Also, explain what they should expect regarding their interactions with you and your staff. Be sure they understand whom to deal with on which issues—for example, whom to call to get certain types of information, and when they need to speak directly to their lawyer and when they can deal with staff instead. Many difficult clients want to deal only with the lawyer at every turn, which is expensive, not very efficient and not often necessary.
Make patience your watchword. Do not let the difficult client turn you into the difficult lawyer, or the unhappy lawyer, or the depressed, yelling or swearing lawyer. If you find you are becoming the difficult lawyer, perhaps it is time to transfer the file to another lawyer.
Include Your Staff in the Plan
Usually, the staff will easily be able to identify the difficult client—they may, in fact, know a client is difficult before you do. But they also need to know the risks of acting for the difficult client, so they can behave in ways that minimize those risks, especially in terms of documenting contacts, instructions or information. Make sure they deal with this client the same way you do, using an extra dose of patience.
However, difficult clients are often much more difficult with the staff than they are with the lawyers. Trust your staff and believe them when they describe the client’s behavior. Deal directly and promptly with the client concerning any inappropriate treatment, to ensure that the client understands what the staff ’s role is in the representation and, more importantly, to ensure that the behavior is not repeated. No client is more important than the people who work for you, so institute a zero tolerance policy on abusive behavior toward your people.
Manage Expectations from the Outset
Some clients’ expectations or goals are outside the realm of the services you can provide, or the outcomes you can achieve for them. That’s why it’s important to have a frank discussion with clients, as early as possible, to identify what their expectations are in retaining a lawyer to deal with this particular issue. While clients’ unrealistic expectations take many forms, they fall into the following general categories:
• Expectations about service
• Expectations about time
• Expectations about costs
• Expectations about results
If the client has service expectations that are impossible to meet—such as the lawyer always returning phone calls within 15 minutes or performing significant work for free—be clear from the outset that you cannot provide that level or kind of service. If the client has expectations that are unrealistic or very expensive, such as having the matter concluded on a rushed timeline or all work done by the most senior lawyer on the team, be clear about whether you can meet that expectation, or what alternative will be provided, as well as the costs that will be involved.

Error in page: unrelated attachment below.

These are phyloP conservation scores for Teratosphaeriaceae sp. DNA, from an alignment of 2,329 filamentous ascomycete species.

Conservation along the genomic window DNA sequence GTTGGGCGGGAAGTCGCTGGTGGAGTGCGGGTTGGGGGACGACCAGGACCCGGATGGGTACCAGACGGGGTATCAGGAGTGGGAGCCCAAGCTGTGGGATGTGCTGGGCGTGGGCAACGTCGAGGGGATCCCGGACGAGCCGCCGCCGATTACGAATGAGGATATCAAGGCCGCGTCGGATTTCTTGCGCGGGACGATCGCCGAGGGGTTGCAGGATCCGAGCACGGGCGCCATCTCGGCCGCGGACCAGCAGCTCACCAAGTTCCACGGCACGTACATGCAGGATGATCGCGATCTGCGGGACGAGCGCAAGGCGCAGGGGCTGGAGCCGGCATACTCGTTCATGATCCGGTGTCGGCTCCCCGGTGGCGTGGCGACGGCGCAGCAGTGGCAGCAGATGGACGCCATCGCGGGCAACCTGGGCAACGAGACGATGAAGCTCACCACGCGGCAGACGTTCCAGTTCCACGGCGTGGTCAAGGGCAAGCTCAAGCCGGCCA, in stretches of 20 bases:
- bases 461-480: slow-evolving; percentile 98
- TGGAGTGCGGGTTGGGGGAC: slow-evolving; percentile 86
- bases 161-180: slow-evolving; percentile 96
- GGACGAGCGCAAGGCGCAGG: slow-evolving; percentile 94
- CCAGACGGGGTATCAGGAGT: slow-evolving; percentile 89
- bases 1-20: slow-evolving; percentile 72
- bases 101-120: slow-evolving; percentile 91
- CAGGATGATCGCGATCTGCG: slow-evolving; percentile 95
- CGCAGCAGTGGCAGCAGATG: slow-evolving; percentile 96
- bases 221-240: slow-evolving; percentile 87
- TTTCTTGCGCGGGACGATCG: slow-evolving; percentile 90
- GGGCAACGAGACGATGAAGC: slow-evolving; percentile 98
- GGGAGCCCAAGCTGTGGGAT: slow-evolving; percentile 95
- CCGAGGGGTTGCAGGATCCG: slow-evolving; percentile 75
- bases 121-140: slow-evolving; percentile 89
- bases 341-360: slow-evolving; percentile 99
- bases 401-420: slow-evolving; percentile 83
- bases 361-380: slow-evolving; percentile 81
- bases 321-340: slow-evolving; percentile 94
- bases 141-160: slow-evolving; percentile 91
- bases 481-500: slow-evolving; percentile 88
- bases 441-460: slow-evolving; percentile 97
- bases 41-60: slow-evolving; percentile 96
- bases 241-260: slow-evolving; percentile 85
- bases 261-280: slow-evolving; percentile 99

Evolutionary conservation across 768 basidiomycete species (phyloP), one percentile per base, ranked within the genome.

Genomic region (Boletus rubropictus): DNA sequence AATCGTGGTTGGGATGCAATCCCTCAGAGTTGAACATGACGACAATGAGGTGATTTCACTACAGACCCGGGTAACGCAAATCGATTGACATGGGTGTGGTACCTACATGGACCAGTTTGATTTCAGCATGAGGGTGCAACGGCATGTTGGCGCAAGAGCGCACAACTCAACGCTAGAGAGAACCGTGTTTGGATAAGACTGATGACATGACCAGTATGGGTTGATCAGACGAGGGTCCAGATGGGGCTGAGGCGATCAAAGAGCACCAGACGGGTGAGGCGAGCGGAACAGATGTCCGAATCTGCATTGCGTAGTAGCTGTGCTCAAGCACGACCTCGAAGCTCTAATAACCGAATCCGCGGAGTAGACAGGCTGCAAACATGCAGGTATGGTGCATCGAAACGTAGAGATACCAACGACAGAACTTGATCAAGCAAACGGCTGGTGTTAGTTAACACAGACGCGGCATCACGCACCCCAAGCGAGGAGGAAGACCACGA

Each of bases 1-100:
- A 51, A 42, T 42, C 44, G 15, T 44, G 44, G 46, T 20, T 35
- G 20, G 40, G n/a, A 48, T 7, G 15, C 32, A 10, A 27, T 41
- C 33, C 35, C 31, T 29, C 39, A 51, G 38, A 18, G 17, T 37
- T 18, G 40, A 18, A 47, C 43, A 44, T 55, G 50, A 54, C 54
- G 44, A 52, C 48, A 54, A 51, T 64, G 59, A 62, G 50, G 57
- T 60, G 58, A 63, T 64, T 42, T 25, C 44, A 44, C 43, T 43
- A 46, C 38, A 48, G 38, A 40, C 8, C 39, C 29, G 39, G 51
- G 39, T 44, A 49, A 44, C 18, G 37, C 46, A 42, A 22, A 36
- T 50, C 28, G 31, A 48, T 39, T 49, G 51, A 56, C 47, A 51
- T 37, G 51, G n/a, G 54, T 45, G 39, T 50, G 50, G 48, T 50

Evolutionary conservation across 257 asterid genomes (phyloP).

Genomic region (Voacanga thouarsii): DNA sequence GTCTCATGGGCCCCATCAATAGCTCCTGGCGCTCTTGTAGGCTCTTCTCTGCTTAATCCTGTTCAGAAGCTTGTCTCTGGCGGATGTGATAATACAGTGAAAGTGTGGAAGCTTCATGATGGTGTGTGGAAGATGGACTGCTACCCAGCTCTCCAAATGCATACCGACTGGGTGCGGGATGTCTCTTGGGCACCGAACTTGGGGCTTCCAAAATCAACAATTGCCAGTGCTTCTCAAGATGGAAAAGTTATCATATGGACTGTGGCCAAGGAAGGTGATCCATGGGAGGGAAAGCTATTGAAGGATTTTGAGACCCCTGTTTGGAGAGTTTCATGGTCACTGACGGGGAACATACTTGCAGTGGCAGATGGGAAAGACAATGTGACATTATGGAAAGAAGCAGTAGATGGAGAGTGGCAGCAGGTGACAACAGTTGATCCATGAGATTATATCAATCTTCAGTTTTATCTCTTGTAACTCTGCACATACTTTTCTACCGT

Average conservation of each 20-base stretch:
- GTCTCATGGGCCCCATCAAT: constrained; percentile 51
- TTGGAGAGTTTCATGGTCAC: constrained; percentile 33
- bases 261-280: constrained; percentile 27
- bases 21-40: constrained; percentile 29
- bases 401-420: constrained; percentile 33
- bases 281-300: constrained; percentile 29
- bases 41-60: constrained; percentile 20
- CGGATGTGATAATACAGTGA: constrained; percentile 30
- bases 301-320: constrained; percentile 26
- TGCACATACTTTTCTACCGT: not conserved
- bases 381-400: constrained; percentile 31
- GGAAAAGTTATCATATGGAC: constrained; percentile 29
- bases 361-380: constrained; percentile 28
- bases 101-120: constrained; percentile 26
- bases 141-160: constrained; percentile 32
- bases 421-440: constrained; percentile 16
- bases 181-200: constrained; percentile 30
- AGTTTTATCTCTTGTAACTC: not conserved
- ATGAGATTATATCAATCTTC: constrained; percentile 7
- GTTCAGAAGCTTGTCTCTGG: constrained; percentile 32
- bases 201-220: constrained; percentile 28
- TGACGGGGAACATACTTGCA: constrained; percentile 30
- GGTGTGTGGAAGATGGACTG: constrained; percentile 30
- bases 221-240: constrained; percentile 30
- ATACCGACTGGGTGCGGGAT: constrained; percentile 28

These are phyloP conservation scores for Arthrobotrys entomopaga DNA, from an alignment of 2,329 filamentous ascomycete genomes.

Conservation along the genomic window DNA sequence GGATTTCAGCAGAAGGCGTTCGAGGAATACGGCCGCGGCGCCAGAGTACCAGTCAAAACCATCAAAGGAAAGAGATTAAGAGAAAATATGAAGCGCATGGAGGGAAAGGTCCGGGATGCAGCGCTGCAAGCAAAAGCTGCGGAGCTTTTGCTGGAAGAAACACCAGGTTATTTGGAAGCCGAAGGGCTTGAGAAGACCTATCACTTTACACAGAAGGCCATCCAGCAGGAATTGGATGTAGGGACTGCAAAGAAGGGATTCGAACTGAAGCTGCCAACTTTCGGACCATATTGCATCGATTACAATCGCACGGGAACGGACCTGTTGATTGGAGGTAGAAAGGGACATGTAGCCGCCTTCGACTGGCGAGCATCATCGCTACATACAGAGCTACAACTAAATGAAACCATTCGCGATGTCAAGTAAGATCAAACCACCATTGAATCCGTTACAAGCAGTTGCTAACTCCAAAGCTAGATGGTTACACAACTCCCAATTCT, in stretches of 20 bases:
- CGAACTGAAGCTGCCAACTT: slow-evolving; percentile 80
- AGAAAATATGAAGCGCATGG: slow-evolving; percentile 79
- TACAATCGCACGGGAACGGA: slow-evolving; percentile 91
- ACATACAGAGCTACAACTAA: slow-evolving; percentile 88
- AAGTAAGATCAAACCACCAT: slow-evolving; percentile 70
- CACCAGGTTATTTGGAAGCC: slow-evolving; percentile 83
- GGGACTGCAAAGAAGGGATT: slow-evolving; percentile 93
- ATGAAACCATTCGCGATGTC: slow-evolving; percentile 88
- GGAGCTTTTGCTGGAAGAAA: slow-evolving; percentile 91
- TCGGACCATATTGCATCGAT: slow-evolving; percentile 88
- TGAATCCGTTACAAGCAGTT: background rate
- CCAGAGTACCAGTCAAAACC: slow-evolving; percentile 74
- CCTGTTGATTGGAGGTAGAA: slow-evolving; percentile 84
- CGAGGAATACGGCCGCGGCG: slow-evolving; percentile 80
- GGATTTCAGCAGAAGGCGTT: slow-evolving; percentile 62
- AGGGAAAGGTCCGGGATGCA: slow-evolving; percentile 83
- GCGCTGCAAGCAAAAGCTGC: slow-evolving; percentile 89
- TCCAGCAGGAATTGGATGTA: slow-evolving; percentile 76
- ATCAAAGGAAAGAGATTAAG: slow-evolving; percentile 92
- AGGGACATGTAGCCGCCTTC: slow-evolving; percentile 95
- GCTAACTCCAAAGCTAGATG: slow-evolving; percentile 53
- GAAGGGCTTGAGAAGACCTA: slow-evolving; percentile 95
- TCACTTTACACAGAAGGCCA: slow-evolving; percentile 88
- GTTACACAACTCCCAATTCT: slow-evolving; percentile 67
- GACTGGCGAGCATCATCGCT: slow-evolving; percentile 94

Remember, too, the difficult client is also a client who is likely to be unhappy about fees, so you need to establish mutual expectations concerning billing and payment procedures for your services. It’s especially important to bill clients with high service expectations frequently and regularly, and to provide as much detail as possible, so they can understand the cost of those expectations.However, the most essential thing to establish during discussions with clients is what results they want to achieve. Clients who are unlikely to be successful in achieving their goals need to be told that explicitly from the start of the representation, or at the earliest possible moment in the representation. It is far more important to be honest with clients who cannot achieve their goals than it is with clients who can. If the client cannot, or will not, accept your assessment of the matter, perhaps the client should find another lawyer.
Justice Carole Curtis sits on the Ontario Court of Justice in Toronto. Previously she was the sole proprietor of the firm Carole Curtis, Barristers and Solicitors, working in all areas of family law for 30 years. An earlier version of this article appeared in LawPRO Magazine’s Spring 2004 issue.